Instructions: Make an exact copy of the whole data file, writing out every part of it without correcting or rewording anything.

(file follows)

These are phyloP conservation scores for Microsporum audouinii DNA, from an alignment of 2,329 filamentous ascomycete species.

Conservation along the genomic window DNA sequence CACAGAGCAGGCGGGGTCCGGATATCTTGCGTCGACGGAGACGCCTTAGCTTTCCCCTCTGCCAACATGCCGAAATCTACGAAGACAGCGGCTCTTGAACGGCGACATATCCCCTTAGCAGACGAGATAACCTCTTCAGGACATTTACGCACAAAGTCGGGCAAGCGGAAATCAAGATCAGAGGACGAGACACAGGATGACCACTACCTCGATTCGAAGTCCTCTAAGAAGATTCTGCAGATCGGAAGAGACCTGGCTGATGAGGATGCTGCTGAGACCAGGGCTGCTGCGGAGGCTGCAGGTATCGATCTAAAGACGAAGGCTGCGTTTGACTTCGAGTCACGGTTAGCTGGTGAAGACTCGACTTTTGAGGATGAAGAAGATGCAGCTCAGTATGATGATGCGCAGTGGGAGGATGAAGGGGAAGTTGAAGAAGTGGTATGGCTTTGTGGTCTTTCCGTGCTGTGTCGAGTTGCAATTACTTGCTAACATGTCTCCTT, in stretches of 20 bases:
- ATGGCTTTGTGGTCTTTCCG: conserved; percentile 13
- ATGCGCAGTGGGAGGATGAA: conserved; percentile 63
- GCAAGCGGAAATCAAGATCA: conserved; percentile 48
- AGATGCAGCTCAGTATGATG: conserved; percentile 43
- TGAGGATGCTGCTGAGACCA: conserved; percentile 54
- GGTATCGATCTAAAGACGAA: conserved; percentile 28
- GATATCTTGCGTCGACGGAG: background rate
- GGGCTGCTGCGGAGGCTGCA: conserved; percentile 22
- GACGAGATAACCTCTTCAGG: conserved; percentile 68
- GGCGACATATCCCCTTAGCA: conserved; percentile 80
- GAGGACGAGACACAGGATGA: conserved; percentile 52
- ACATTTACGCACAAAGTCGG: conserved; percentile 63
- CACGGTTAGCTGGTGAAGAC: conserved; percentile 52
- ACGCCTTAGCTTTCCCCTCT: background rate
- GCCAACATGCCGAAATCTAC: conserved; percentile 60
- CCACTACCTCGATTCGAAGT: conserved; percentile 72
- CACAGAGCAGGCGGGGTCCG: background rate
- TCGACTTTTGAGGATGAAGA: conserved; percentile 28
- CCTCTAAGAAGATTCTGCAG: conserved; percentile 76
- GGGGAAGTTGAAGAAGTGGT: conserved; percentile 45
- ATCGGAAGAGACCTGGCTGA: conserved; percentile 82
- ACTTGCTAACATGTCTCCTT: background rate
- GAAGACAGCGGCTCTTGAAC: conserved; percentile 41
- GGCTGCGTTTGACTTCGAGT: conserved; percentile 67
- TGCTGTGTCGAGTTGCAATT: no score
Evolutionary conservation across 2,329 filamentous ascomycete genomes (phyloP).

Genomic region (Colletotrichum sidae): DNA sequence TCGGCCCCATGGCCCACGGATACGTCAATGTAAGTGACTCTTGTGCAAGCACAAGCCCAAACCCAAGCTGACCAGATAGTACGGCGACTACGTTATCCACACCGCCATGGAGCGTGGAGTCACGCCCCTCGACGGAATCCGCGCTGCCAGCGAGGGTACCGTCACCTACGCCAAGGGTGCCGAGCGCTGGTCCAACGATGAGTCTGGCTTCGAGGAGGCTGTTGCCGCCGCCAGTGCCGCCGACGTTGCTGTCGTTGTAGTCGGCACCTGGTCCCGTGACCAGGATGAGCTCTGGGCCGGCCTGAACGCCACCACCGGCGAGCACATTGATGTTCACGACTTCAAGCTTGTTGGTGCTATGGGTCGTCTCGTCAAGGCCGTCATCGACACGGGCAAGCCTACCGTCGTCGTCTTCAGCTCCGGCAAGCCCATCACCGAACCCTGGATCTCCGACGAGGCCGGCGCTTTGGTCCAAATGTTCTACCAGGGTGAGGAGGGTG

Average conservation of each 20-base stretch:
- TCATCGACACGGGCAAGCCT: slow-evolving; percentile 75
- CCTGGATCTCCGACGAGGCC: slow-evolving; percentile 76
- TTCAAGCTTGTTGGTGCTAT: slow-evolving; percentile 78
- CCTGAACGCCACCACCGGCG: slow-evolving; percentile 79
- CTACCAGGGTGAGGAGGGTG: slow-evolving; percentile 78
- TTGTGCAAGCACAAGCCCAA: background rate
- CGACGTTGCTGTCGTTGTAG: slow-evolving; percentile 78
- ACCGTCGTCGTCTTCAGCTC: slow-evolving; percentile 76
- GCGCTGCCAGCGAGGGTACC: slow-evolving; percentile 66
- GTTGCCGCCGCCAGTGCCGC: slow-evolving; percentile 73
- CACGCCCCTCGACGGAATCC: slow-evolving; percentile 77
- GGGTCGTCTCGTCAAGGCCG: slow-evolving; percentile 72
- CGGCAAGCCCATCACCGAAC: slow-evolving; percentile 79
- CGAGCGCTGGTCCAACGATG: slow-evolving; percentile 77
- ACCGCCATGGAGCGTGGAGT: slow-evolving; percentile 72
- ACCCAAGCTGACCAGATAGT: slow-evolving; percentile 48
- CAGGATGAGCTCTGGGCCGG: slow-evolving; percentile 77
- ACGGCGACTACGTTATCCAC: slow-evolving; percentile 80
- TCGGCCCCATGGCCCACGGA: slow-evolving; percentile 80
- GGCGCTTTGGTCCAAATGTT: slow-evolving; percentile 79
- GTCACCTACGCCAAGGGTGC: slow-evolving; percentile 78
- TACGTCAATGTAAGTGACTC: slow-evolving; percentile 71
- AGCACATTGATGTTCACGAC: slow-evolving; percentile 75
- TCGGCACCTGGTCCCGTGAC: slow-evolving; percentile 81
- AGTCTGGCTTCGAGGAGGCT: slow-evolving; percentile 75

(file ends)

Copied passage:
These are phyloP conservation scores for Microsporum audouinii DNA, from an alignment of 2,329 filamentous ascomycete species.

Conservation along the genomic window DNA sequence CACAGAGCAGGCGGGGTCCGGATATCTTGCGTCGACGGAGACGCCTTAGCTTTCCCCTCTGCCAACATGCCGAAATCTACGAAGACAGCGGCTCTTGAACGGCGACATATCCCCTTAGCAGACGAGATAACCTCTTCAGGACATTTACGCACAAAGTCGGGCAAGCGGAAATCAAGATCAGAGGACGAGACACAGGATGACCACTACCTCGATTCGAAGTCCTCTAAGAAGATTCTGCAGATCGGAAGAGACCTGGCTGATGAGGATGCTGCTGAGACCAGGGCTGCTGCGGAGGCTGCAGGTATCGATCTAAAGACGAAGGCTGCGTTTGACTTCGAGTCACGGTTAGCTGGTGAAGACTCGACTTTTGAGGATGAAGAAGATGCAGCTCAGTATGATGATGCGCAGTGGGAGGATGAAGGGGAAGTTGAAGAAGTGGTATGGCTTTGTGGTCTTTCCGTGCTGTGTCGAGTTGCAATTACTTGCTAACATGTCTCCTT, in stretches of 20 bases:
- ATGGCTTTGTGGTCTTTCCG: conserved; percentile 13
- ATGCGCAGTGGGAGGATGAA: conserved; percentile 63
- GCAAGCGGAAATCAAGATCA: conserved; percentile 48
- AGATGCAGCTCAGTATGATG: conserved; percentile 43
- TGAGGATGCTGCTGAGACCA: conserved; percentile 54
- GGTATCGATCTAAAGACGAA: conserved; percentile 28
- GATATCTTGCGTCGACGGAG: background rate
- GGGCTGCTGCGGAGGCTGCA: conserved; percentile 22
- GACGAGATAACCTCTTCAGG: conserved; percentile 68
- GGCGACATATCCCCTTAGCA: conserved; percentile 80
- GAGGACGAGACACAGGATGA: conserved; percentile 52
- ACATTTACGCACAAAGTCGG: conserved; percentile 63
- CACGGTTAGCTGGTGAAGAC: conserved; percentile 52
- ACGCCTTAGCTTTCCCCTCT: background rate
- GCCAACATGCCGAAATCTAC: conserved; percentile 60
- CCACTACCTCGATTCGAAGT: conserved; percentile 72
- CACAGAGCAGGCGGGGTCCG: background rate
- TCGACTTTTGAGGATGAAGA: conserved; percentile 28
- CCTCTAAGAAGATTCTGCAG: conserved; percentile 76
- GGGGAAGTTGAAGAAGTGGT: conserved; percentile 45
- ATCGGAAGAGACCTGGCTGA: conserved; percentile 82
- ACTTGCTAACATGTCTCCTT: background rate
- GAAGACAGCGGCTCTTGAAC: conserved; percentile 41
- GGCTGCGTTTGACTTCGAGT: conserved; percentile 67
- TGCTGTGTCGAGTTGCAATT: no score
Evolutionary conservation across 2,329 filamentous ascomycete genomes (phyloP).

Genomic region (Colletotrichum sidae): DNA sequence TCGGCCCCATGGCCCACGGATACGTCAATGTAAGTGACTCTTGTGCAAGCACAAGCCCAAACCCAAGCTGACCAGATAGTACGGCGACTACGTTATCCACACCGCCATGGAGCGTGGAGTCACGCCCCTCGACGGAATCCGCGCTGCCAGCGAGGGTACCGTCACCTACGCCAAGGGTGCCGAGCGCTGGTCCAACGATGAGTCTGGCTTCGAGGAGGCTGTTGCCGCCGCCAGTGCCGCCGACGTTGCTGTCGTTGTAGTCGGCACCTGGTCCCGTGACCAGGATGAGCTCTGGGCCGGCCTGAACGCCACCACCGGCGAGCACATTGATGTTCACGACTTCAAGCTTGTTGGTGCTATGGGTCGTCTCGTCAAGGCCGTCATCGACACGGGCAAGCCTACCGTCGTCGTCTTCAGCTCCGGCAAGCCCATCACCGAACCCTGGATCTCCGACGAGGCCGGCGCTTTGGTCCAAATGTTCTACCAGGGTGAGGAGGGTG

Average conservation of each 20-base stretch:
- TCATCGACACGGGCAAGCCT: slow-evolving; percentile 75
- CCTGGATCTCCGACGAGGCC: slow-evolving; percentile 76
- TTCAAGCTTGTTGGTGCTAT: slow-evolving; percentile 78
- CCTGAACGCCACCACCGGCG: slow-evolving; percentile 79
- CTACCAGGGTGAGGAGGGTG: slow-evolving; percentile 78
- TTGTGCAAGCACAAGCCCAA: background rate
- CGACGTTGCTGTCGTTGTAG: slow-evolving; percentile 78
- ACCGTCGTCGTCTTCAGCTC: slow-evolving; percentile 76
- GCGCTGCCAGCGAGGGTACC: slow-evolving; percentile 66
- GTTGCCGCCGCCAGTGCCGC: slow-evolving; percentile 73
- CACGCCCCTCGACGGAATCC: slow-evolving; percentile 77
- GGGTCGTCTCGTCAAGGCCG: slow-evolving; percentile 72
- CGGCAAGCCCATCACCGAAC: slow-evolving; percentile 79
- CGAGCGCTGGTCCAACGATG: slow-evolving; percentile 77
- ACCGCCATGGAGCGTGGAGT: slow-evolving; percentile 72
- ACCCAAGCTGACCAGATAGT: slow-evolving; percentile 48
- CAGGATGAGCTCTGGGCCGG: slow-evolving; percentile 77
- ACGGCGACTACGTTATCCAC: slow-evolving; percentile 80
- TCGGCCCCATGGCCCACGGA: slow-evolving; percentile 80
- GGCGCTTTGGTCCAAATGTT: slow-evolving; percentile 79
- GTCACCTACGCCAAGGGTGC: slow-evolving; percentile 78
- TACGTCAATGTAAGTGACTC: slow-evolving; percentile 71
- AGCACATTGATGTTCACGAC: slow-evolving; percentile 75
- TCGGCACCTGGTCCCGTGAC: slow-evolving; percentile 81
- AGTCTGGCTTCGAGGAGGCT: slow-evolving; percentile 75